7. All important email addresses (editors, board members, info, journal contact address, fee recipients etc.) end in non-institutional suffixes (e.g. gmail.com and yahoo.com), or end in suffixes belonging to the domain of the publisher or journal.
8. Journal details cannot be found in reputable journal databases and monitoring services such as Directory of Open Access Journals (DOAJ), ScienceDirect, FirstSearch at OCLC.org, WorldCat.org, or SCImago Journal & Country Rank. (NB In the WorldCat search system, the 8 digit ISSN number must be entered with a hyphen in the middle).
9. Journal and publisher details are mainly or only found in databases or directories that have no good reputation, accept all submissions, or are not focused on academic or educational publications.
If a journal cannot be found using an ISSN number reported on the journal website, then this is immediately a cause for concern, since the cost to register a journal is not high, and the process is quick (from my own experience with a museum serial based in Japan). Journals can help themselves by linking their website to the search field of a reliable ISSN search service.
10. Authors are asked to submit and commit an accepted paper (e.g. by signing a copyright statement) to the journal before knowing who or what will be receiving any payment needed for processing or distribution.
11. The copyright statement is effective immediately, from the date of signing, rather than being effective only if and after the article has been published. Authors should be able to withdraw a publication at any time before an actual publication deadline, if they have a good reason to, without the publisher being able to claim ownership of copyright of the unpublished paper.
12. The copyright policy of the publication or publisher is not explained in a public statement, or will not be explained to the author until after the paper has been accepted or published.
13. The journal or publisher asks authors to transfer all possible copyrights and use-rights to the journal or publisher, including for example: copying for educational purposes, translation rights, archiving rights, and other rights and uses that authors might like to keep or at least negotiate; a journal can benefit from favourable (and free!) publicity if authors and readers are free to copy and transmit articles for research and educational purposes, so a tight copyright policy also suggests a short-sight journal management.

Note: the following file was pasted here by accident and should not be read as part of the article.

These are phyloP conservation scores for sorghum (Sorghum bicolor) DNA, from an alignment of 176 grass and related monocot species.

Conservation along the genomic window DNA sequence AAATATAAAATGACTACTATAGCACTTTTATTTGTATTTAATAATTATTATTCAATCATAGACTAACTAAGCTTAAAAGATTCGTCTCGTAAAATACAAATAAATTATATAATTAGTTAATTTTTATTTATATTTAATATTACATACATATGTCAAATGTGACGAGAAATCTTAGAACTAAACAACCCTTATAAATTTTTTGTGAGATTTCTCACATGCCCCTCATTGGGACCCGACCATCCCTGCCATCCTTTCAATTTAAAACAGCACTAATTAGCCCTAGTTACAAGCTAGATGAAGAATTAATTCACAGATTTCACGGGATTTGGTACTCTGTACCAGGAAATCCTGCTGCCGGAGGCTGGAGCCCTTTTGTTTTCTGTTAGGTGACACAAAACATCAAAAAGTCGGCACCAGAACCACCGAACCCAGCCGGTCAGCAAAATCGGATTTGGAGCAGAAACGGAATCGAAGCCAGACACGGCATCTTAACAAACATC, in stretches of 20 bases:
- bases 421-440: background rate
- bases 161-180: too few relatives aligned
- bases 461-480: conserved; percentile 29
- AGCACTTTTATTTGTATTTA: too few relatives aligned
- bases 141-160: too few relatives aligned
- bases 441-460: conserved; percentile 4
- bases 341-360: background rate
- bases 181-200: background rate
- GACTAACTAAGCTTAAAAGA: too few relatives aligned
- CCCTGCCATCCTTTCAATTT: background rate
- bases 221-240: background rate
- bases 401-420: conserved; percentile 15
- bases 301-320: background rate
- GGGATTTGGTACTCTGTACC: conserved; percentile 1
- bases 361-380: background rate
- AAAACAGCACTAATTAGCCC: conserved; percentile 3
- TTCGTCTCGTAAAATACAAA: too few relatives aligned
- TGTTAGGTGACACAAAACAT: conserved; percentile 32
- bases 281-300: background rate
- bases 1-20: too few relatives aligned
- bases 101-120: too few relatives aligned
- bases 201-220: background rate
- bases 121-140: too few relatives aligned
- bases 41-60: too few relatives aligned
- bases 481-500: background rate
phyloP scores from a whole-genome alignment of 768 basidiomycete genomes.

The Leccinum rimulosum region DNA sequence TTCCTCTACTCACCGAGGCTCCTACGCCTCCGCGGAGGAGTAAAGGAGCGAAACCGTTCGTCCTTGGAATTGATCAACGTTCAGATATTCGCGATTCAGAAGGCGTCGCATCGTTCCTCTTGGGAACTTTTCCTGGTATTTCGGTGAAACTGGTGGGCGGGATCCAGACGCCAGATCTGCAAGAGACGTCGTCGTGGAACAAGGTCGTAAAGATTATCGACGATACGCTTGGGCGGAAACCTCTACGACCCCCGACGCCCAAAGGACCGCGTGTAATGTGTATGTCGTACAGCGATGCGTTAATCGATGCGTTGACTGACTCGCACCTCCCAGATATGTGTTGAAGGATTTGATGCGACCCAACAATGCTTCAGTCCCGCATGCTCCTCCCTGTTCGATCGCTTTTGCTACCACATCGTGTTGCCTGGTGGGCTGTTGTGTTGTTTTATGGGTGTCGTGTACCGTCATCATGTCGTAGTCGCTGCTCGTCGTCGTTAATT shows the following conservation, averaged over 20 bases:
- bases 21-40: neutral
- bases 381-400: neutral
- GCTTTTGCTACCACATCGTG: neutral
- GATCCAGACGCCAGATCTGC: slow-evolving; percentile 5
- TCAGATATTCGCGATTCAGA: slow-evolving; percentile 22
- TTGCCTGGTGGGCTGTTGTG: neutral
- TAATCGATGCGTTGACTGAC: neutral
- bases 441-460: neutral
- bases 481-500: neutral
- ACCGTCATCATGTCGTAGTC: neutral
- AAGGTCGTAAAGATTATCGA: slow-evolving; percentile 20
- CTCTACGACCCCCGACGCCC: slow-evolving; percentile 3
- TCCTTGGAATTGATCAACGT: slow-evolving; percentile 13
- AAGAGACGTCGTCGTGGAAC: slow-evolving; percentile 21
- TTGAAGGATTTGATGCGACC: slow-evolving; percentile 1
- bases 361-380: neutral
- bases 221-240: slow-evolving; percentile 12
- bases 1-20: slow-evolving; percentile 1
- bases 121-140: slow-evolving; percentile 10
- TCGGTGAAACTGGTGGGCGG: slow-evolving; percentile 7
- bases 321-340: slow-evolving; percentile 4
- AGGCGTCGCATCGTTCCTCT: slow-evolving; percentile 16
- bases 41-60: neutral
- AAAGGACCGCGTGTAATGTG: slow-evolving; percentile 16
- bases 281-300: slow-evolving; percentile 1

14. The journal title is badly designed and does not correspond to the journal aims described elsewhere in the journal description or website. For example, the title may contain redundant terms, or indicate a theme that is either much more narrow or much broader than that described in a full explication of the journal aims.
15. Journal operating costs or funding sources or supporting organisation(s) are not explained in any concrete terms, and there is no way to access a public record of the accounts of the journal or the publisher
Note: for truly global academic publishers that are listed public companies, and for many public research organisations, we can at least expect to see some public record in the form of annual reports, even if these do not refer to specific journals (privately held companies are usually not legally required to reveal a public record, though it may be to their advantage to do so).
16. Although the journal is evidently based in a country with low income levels (e.g. as indicated by the composition of the editorial board), author fees are high relative to income levels in that country, and are not expressed in the currency of that country.
17. The journal, journal editor, or journal publisher have no discoverable reputation. Of course, this is unfair for new journals and new publishers, but newcomers to academic publishing must accept that it takes time to build up a publication from nothing. Reputation is where much of the value of any publication resides, especially in the academic world. It can be established with personal and local networks, a small-scale publication well-made, and then gradually expand.
18. The website of the publisher or journal has no 'Terms of Service' (TOC) statement, or similar statement, or the TOC link does not work.
19. The website of the publisher or journal has no 'Support' page or link, or the 'Support' link does not work.
20. The website of the publisher or journal has no 'Privacy' statement or link, or the 'Privacy' link does not work.
Suggestions for other criteria are welcome (please comment below, or contact me with a private message)
I, for one, would like to see journals offer forums where readers, authors, and journal editors can all meet and discuss any aspect of a journal's operation - i.e. an open feedback loop, with appropriate moderation.
These are serious matters. We do need help from Co-op members in order to avoid introducing false or misleading information into our network. (Contact the author of this message if you can help).
See also this comment: Know a good journal when you see it!
Scholarly Open Access (Critical analysis of scholarly open-access publishing)
Update (3rd April 2017): the above privately maintained site became an established go-to reference but ceased operation abruptly in 2016. Please see the Internet Archive and other sources for information about the site and the efforts of Jeffrey Beall, the site author.
Bikas blog(comments on computer science journals, and criteria for verifying them)
Brian Martin(scientific fraud and the power structure of science)
Fake Journals Team (no updates since 2011; link deactivated here 3rd April 2017)
By Research Cooperative, 2012-04-04
There seems to be some wishful thinking about the power of internet technology to launch new journals.
The fact that online journals can be set up with an off-the-shelf system, does not mean that people will read them or that authors will submit papers of value.